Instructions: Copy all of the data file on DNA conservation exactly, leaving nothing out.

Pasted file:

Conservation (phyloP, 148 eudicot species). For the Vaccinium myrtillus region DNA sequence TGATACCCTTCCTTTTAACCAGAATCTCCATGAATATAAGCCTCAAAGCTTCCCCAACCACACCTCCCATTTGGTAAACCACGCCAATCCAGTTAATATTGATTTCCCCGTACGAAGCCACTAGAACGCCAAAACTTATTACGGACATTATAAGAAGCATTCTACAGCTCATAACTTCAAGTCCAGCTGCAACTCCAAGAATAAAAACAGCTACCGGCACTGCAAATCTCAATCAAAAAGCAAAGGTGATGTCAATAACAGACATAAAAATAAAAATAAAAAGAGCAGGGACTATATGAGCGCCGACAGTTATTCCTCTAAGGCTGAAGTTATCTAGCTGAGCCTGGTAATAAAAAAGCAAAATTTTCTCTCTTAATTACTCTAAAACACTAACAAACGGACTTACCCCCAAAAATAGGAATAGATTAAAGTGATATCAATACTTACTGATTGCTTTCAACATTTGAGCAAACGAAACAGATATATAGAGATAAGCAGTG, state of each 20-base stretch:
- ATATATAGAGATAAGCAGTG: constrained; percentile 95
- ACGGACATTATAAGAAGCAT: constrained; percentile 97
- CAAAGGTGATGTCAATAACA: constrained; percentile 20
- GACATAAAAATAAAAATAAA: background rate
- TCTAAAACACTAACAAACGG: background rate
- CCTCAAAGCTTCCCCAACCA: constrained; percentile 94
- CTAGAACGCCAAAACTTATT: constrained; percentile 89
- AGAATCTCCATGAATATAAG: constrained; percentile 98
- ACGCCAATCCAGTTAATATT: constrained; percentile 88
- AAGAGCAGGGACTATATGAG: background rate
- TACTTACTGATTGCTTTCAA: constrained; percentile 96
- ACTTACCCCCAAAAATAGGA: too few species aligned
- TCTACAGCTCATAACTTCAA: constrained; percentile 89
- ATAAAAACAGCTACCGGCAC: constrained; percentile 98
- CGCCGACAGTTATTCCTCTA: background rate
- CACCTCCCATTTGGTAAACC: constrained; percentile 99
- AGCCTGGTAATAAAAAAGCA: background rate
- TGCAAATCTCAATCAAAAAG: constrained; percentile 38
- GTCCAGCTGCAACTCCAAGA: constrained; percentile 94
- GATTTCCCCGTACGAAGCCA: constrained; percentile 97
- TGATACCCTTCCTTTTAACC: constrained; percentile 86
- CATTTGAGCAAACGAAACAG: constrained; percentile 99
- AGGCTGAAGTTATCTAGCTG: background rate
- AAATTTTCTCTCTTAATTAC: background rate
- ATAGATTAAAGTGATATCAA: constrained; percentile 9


Conservation (phyloP, 148 eudicot species). For the Vaccinium myrtillus region DNA sequence TGATACCCTTCCTTTTAACCAGAATCTCCATGAATATAAGCCTCAAAGCTTCCCCAACCACACCTCCCATTTGGTAAACCACGCCAATCCAGTTAATATTGATTTCCCCGTACGAAGCCACTAGAACGCCAAAACTTATTACGGACATTATAAGAAGCATTCTACAGCTCATAACTTCAAGTCCAGCTGCAACTCCAAGAATAAAAACAGCTACCGGCACTGCAAATCTCAATCAAAAAGCAAAGGTGATGTCAATAACAGACATAAAAATAAAAATAAAAAGAGCAGGGACTATATGAGCGCCGACAGTTATTCCTCTAAGGCTGAAGTTATCTAGCTGAGCCTGGTAATAAAAAAGCAAAATTTTCTCTCTTAATTACTCTAAAACACTAACAAACGGACTTACCCCCAAAAATAGGAATAGATTAAAGTGATATCAATACTTACTGATTGCTTTCAACATTTGAGCAAACGAAACAGATATATAGAGATAAGCAGTG, state of each 20-base stretch:
- ATATATAGAGATAAGCAGTG: constrained; percentile 95
- ACGGACATTATAAGAAGCAT: constrained; percentile 97
- CAAAGGTGATGTCAATAACA: constrained; percentile 20
- GACATAAAAATAAAAATAAA: background rate
- TCTAAAACACTAACAAACGG: background rate
- CCTCAAAGCTTCCCCAACCA: constrained; percentile 94
- CTAGAACGCCAAAACTTATT: constrained; percentile 89
- AGAATCTCCATGAATATAAG: constrained; percentile 98
- ACGCCAATCCAGTTAATATT: constrained; percentile 88
- AAGAGCAGGGACTATATGAG: background rate
- TACTTACTGATTGCTTTCAA: constrained; percentile 96
- ACTTACCCCCAAAAATAGGA: too few species aligned
- TCTACAGCTCATAACTTCAA: constrained; percentile 89
- ATAAAAACAGCTACCGGCAC: constrained; percentile 98
- CGCCGACAGTTATTCCTCTA: background rate
- CACCTCCCATTTGGTAAACC: constrained; percentile 99
- AGCCTGGTAATAAAAAAGCA: background rate
- TGCAAATCTCAATCAAAAAG: constrained; percentile 38
- GTCCAGCTGCAACTCCAAGA: constrained; percentile 94
- GATTTCCCCGTACGAAGCCA: constrained; percentile 97
- TGATACCCTTCCTTTTAACC: constrained; percentile 86
- CATTTGAGCAAACGAAACAG: constrained; percentile 99
- AGGCTGAAGTTATCTAGCTG: background rate
- AAATTTTCTCTCTTAATTAC: background rate
- ATAGATTAAAGTGATATCAA: constrained; percentile 9